ERISA consultants at the Retirement Learning Center Resource regularly receive calls from financial advisors on a wide range of technical topics related to IRAs, qualified retirement plans, and other types of retirement savings plans. We bring you the case of the week to highlight the most relevant topics relevant to your business.
A recent call with a financial advisor is representative of a common inquiry related to railroad retirement benefits. The adviser asked:
“I have a client who participates in a pension with the railroad. Can you give me information about the arrangement?
The customer is likely covered by the Railroad Retirement Act and the Railroad Unemployment Insurance Act, federal laws that provide retirement and disability benefits for qualified railroad employees and their spouses, as well as survivor benefits for family members. The program is governed by the Railroad Retirement Board and has been around since the 1930s.
Railroad retirement benefits are provided through a federal program parallel to the operation of Social Security for non-railway workers. There are, however, several differences. For more information, visit US Railroad Retirement Board and An Overview of the Railroad Retirement Program.
Generally, railway retirement benefits have two levels. Tier I was designed to be equivalent to Social Security benefits, while Tier II was structured to provide additional benefits comparable to private pension plans. And those covered by Railroad Retirement Benefits can log in here to check their benefits: https://rrb.gov/Benefits/myRRB.
The form of payment is an annuity at full retirement age, which approaches age 67 (like Social Security). Payments can start as early as age 62, with a reduction in the amount of benefits (also like social security). And if an individual has at least 30 years of service with the railroad, benefits can begin at age 60 with no reduction in benefits.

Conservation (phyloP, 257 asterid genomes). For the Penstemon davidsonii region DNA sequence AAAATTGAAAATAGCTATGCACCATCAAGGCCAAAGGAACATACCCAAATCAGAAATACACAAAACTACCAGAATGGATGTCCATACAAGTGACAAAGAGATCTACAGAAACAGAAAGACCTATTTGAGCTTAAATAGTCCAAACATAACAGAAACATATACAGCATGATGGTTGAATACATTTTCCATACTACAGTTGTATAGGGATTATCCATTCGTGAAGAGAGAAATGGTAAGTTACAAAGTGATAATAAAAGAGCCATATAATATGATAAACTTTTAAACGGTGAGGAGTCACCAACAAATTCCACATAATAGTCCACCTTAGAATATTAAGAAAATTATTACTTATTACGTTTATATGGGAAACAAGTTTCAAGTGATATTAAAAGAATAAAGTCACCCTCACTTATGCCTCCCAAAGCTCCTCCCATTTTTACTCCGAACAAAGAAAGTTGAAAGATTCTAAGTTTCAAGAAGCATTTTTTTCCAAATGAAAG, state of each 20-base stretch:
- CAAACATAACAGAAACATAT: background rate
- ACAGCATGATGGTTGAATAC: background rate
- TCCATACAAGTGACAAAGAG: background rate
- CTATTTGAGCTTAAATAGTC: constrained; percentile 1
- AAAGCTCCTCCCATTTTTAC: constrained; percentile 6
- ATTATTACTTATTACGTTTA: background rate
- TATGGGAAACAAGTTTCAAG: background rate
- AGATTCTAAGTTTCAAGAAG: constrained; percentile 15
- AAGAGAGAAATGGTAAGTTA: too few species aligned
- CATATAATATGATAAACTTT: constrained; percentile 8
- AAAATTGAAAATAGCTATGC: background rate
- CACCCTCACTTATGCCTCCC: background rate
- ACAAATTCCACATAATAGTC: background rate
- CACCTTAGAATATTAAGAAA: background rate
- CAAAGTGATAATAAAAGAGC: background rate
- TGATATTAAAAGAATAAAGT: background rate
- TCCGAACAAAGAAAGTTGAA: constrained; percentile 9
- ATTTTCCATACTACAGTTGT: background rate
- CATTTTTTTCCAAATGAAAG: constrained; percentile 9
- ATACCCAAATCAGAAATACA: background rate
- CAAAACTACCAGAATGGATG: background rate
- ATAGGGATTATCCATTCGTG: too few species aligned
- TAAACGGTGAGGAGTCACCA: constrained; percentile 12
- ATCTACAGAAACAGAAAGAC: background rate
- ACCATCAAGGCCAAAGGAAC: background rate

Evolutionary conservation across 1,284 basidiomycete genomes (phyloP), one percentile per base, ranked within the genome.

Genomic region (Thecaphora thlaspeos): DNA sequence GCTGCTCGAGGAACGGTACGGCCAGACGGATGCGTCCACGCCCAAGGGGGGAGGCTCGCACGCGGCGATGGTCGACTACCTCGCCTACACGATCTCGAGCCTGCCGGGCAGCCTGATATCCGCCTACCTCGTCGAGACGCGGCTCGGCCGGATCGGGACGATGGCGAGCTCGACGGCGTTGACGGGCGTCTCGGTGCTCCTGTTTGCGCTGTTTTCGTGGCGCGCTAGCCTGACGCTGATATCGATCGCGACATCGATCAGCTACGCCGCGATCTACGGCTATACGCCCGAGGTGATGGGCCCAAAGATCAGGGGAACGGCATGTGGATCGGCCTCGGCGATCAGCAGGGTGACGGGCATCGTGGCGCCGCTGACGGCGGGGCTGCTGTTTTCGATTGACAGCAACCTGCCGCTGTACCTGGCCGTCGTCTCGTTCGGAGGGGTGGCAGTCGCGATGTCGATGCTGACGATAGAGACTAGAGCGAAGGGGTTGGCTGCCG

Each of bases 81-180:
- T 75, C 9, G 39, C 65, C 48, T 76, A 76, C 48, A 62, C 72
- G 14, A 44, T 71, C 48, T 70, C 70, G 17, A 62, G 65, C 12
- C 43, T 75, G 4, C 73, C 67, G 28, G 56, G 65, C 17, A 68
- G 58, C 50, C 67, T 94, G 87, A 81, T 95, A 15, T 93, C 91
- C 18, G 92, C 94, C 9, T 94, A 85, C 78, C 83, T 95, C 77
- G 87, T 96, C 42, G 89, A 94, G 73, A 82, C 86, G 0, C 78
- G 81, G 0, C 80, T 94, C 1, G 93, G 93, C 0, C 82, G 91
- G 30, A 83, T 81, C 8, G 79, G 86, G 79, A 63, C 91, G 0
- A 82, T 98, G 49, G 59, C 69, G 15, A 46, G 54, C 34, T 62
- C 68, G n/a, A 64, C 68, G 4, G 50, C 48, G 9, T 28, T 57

Annuities are payable to surviving widow(ers), children and certain other dependants. Lump sum benefits are only payable in limited circumstances (i.e. after the death of a railway employee if there are no qualified survivors of the employee, and in the case a residual lump sum death benefit).
Railway undertakings may also cover their employees with their own defined contribution or defined benefit schemes. Receipt of a private railroad pension (but not a 401(k) distribution) could reduce the amount of annuity benefits payable by the Railroad Retirement Board (see Private railroad pensions may reduce supplemental annuities) .
Railroad employees may be eligible for one-time benefits paid through the Federal Railroad Retirement Commission. Railway companies could also sponsor private qualified pension plans for their employees.
Any information provided is for informational purposes only. It cannot be used for the purpose of avoiding penalties and taxes. Consumers should consult their tax advisor or attorney regarding their particular circumstances.
©2022, Retirement Learning Center, LLC. Used with permission.